Tipping the Scales In Favour Of Weight Loss

March 30, 2010 · 5 comments

This is a guest post by Duncan.

A couple of years back I worked as a personal trainer after completing my sports sciences degree at university. Admittedly this wasn’t a very original career choice for a sports scientist, but I really wanted to see if I could apply theory to practice. To my amazement, after about two months working as a personal trainer, I learned a very important lesson that I hadn’t really be taught in my three years at uni. This was the idea of gradually tipping the food/exercise scales in favour of weight loss.

One of the first things you get taught in sports science education, and indeed something that is now very much in the public’s consciousness, is that if you burn more calories than you eat, you will lose weight. This is a simple enough idea for most exercise professionals to grasp, and you might think that the average Joe could run with this as well, but the truth is most people just don’t get it. This is not down to stupidly or lack of commitment etc, but instead down to the vague nature of the statement.

Most of the clients I had did not know what a calorie was, let alone how to use them up, in what quantity to use them and how many this was in relation to the amount they were consuming. I would go as far as to say it was pointless me passing this theory on to clients, as it didn’t give them a starting point or anything to work with. I would often get clients saying things like “I only ate a couple of potatoes and then ran 5 miles, why haven’t I lost any weight?” or “If I do 15 minutes cardio vascular exercise per day, how many beers can I have at the weekend?”. Of course there are too many variables for me to give an accurate answer. How big were the potatoes? When were they eaten? What conditions were they running in? What was the CV exercise and how intense was it? What type of beer? Etc etc. I found this very frustrating because although I could carefully monitor the calorie intake and usage of my own body, I couldn’t hope to do the same for my clients, and I wasn’t getting results for them.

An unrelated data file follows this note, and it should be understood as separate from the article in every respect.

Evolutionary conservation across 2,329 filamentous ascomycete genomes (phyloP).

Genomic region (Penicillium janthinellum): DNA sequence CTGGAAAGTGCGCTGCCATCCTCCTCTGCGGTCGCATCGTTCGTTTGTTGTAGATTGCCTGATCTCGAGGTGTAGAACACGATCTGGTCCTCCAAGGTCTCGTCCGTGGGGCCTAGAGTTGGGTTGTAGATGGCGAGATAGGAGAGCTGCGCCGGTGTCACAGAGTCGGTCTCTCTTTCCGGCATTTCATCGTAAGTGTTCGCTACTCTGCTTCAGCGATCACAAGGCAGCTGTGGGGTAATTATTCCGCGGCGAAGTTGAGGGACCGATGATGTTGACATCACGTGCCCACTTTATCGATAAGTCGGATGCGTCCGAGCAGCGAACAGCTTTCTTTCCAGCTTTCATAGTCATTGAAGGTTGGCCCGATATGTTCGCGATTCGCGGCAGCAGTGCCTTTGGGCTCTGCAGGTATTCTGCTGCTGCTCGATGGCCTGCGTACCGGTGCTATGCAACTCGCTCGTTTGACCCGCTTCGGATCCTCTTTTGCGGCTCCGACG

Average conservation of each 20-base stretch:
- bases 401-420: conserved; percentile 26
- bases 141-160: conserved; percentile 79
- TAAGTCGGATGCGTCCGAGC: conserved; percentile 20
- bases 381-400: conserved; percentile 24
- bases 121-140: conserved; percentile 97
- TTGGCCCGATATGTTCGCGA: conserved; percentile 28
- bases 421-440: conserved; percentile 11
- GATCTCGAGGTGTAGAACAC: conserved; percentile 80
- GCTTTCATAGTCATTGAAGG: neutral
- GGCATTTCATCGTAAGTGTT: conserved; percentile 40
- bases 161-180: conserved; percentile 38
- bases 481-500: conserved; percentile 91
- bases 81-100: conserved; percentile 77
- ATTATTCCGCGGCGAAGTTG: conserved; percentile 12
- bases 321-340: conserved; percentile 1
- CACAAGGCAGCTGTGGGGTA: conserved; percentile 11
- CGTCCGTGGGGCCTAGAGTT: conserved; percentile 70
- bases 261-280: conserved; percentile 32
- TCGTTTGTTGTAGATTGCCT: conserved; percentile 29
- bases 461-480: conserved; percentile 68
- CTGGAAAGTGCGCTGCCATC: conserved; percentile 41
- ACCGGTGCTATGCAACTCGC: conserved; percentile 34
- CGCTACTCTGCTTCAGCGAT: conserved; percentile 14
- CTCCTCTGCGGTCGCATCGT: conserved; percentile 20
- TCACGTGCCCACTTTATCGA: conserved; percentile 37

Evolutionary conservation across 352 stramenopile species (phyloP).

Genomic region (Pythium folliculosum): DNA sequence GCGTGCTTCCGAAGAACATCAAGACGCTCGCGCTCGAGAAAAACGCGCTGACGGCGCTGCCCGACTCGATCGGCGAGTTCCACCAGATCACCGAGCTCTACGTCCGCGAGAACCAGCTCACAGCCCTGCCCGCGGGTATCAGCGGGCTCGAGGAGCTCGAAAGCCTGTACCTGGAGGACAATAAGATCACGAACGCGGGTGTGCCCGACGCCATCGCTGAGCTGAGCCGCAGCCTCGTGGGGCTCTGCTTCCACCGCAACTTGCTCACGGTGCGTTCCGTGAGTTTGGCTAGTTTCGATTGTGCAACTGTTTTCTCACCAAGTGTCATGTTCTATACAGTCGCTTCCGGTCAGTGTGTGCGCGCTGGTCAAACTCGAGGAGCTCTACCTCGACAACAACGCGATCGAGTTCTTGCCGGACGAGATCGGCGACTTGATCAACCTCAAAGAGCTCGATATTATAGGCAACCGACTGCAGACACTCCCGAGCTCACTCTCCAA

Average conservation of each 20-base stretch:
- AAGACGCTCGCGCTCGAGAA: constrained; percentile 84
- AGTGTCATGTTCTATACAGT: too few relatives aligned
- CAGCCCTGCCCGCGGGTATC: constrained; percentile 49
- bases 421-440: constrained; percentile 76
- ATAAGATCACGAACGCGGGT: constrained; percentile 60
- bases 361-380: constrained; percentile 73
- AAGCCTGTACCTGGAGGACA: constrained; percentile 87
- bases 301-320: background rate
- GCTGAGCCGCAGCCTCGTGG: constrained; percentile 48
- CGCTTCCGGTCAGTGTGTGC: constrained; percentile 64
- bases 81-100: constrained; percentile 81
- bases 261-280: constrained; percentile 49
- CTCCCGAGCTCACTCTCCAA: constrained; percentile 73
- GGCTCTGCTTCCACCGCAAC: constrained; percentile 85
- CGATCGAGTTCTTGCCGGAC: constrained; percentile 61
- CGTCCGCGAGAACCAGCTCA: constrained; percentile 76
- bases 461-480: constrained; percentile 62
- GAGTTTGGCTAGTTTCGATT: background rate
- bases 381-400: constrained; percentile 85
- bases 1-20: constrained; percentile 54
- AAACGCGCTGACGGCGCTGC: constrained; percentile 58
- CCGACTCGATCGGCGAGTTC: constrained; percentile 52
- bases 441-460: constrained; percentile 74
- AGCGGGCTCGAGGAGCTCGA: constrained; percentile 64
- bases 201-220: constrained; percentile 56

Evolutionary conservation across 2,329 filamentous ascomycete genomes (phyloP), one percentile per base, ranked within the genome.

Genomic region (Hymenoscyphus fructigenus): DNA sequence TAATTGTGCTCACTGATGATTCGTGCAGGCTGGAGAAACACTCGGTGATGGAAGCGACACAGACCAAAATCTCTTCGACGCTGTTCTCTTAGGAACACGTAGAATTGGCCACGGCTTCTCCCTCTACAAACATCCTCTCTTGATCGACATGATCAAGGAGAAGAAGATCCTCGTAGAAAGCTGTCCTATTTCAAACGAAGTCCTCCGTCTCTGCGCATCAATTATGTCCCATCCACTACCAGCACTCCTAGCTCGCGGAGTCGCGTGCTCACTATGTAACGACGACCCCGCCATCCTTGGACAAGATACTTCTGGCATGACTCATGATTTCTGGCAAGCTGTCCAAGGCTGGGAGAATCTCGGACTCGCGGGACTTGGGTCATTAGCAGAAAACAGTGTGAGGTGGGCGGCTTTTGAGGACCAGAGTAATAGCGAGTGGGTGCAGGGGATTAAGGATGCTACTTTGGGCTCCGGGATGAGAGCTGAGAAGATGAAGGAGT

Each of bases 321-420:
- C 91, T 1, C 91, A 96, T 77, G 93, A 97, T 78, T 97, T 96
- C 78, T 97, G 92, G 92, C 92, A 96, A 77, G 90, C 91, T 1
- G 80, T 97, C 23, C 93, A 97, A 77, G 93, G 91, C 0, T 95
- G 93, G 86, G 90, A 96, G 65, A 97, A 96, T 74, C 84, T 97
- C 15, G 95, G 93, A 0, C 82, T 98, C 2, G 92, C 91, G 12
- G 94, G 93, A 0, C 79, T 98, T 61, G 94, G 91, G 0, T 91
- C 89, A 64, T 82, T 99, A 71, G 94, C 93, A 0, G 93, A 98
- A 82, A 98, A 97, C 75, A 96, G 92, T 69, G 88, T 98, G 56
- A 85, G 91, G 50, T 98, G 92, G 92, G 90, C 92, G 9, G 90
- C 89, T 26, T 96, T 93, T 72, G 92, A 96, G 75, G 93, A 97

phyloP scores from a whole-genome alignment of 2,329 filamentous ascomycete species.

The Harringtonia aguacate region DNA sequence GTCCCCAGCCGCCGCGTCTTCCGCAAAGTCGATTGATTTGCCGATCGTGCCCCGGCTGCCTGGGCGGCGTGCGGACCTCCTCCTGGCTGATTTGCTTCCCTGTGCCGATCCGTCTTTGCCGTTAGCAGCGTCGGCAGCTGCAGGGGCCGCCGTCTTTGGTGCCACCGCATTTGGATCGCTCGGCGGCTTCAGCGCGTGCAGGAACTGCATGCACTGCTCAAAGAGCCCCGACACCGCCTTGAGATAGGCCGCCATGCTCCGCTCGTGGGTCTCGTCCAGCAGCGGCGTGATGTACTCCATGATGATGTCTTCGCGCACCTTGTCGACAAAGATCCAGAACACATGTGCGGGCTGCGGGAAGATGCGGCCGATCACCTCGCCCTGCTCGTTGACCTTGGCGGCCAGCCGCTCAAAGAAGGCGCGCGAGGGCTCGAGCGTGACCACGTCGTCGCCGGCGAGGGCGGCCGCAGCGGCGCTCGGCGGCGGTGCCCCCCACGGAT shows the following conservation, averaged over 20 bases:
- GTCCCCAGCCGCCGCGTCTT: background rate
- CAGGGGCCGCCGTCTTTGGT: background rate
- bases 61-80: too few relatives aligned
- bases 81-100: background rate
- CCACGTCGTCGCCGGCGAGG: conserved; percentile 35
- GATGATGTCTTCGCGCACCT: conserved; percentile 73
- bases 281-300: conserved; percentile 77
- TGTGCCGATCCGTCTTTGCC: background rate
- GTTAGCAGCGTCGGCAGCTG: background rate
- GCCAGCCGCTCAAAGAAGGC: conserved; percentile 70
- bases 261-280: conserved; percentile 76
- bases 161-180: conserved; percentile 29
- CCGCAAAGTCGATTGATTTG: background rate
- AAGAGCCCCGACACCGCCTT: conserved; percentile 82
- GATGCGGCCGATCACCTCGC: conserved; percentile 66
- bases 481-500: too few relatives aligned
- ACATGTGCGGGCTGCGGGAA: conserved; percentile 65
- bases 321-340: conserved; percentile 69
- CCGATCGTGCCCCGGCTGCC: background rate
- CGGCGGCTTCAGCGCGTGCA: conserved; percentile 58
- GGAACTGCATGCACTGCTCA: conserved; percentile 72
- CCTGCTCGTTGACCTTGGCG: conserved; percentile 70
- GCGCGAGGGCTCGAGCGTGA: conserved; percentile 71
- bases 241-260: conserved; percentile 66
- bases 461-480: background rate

Then one day it hit me and I realised that I needed to change the advice I was giving. I told my clients to start thinking about food and exercise as elements on either side of a pair of scales. Currently, the amount of food they ate was outweighing the amount of exercise, causing the scales to tip in favour of the food and so they were putting on weight (or at least not losing any). I told them to slowly start reducing the amount they ate and increase the amount they exercised, to try and tip the balance in favour of exercise. If their weight didn’t start to come off, I told them not to worry, but just to adjust the amounts of food and exercise again to move closer to the tipping point on the scales. A couple of months of using this idea and hey presto, almost all my clients reached their tipping points, the exercise outweighed the food intake, and they started to lose weight.

I put this success down to two things. Firstly the clients stopped thinking about specifics such as trying to match their calorie intakes and usage with complicated equations, and started listening to their bodies more for feedback. Secondly, the clients were given a psycho-physical concept (the scales) to attach their weight loss and gain to. Trying to lose weight was no longer seen as a wishful attempt with uncertain consequences, but instead they knew that once they reached that tipping point on the scales they would have reached the top of their mountain and would see the sun on the other side.

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{ 5 comments }

Seth@1010in2010 March 30, 2010 at 8:20 am

I like this concept. I’m sure it would make them understand it better. Nice post.

Greg March 30, 2010 at 9:10 am

Simple, tried and true advice. Life is about balance.

Frank Dobner March 30, 2010 at 11:22 am

I agree so much. It is the true revelation of losing weight for LIFE. Once you’ve got this weight loss “secret” you will look and feel great. When I say you’ve got it, I mean knowing the theory and putting into action with every decision.

I appreciate your post because it re-confirms my own new view of the body.

Jim@functional-fitness-facts.com March 30, 2010 at 12:45 pm

When it comes to calories and weight loss, if you burn more calories than you consume, your body will tap into stored fat for energy to make up for the calorie deficit and you’ll lose weight. If you consume more calories than you burn, regardless of if the calories come from carbohydrates, fats or proteins, your body will store the surplus calories as fat and you’ll gain weight. Some foods may get stored as fat more easily than others because of the way they affect your hormones or blood sugar, but too much of any food will get stored as fat.

Since you must create a calorie deficit if you want to lose body fat, what’s the best way to create this deficit? Should you decrease calories, increase your physical activity, or do a combination of both? The most effective way to lose body fat is by decreasing your calories a little and increasing your physical activity a lot.

Dave from Running Tips March 31, 2010 at 2:34 pm

Counting calories is difficult to do. I think about weight loss in the respect of a balance too. I know I am not going to lose weight if I am not exercising. On the other side, instead of counting calories, I look at how much fruits and veggies am I consuming. The more veggies and fruit I eat usually translates to less calories consumed.

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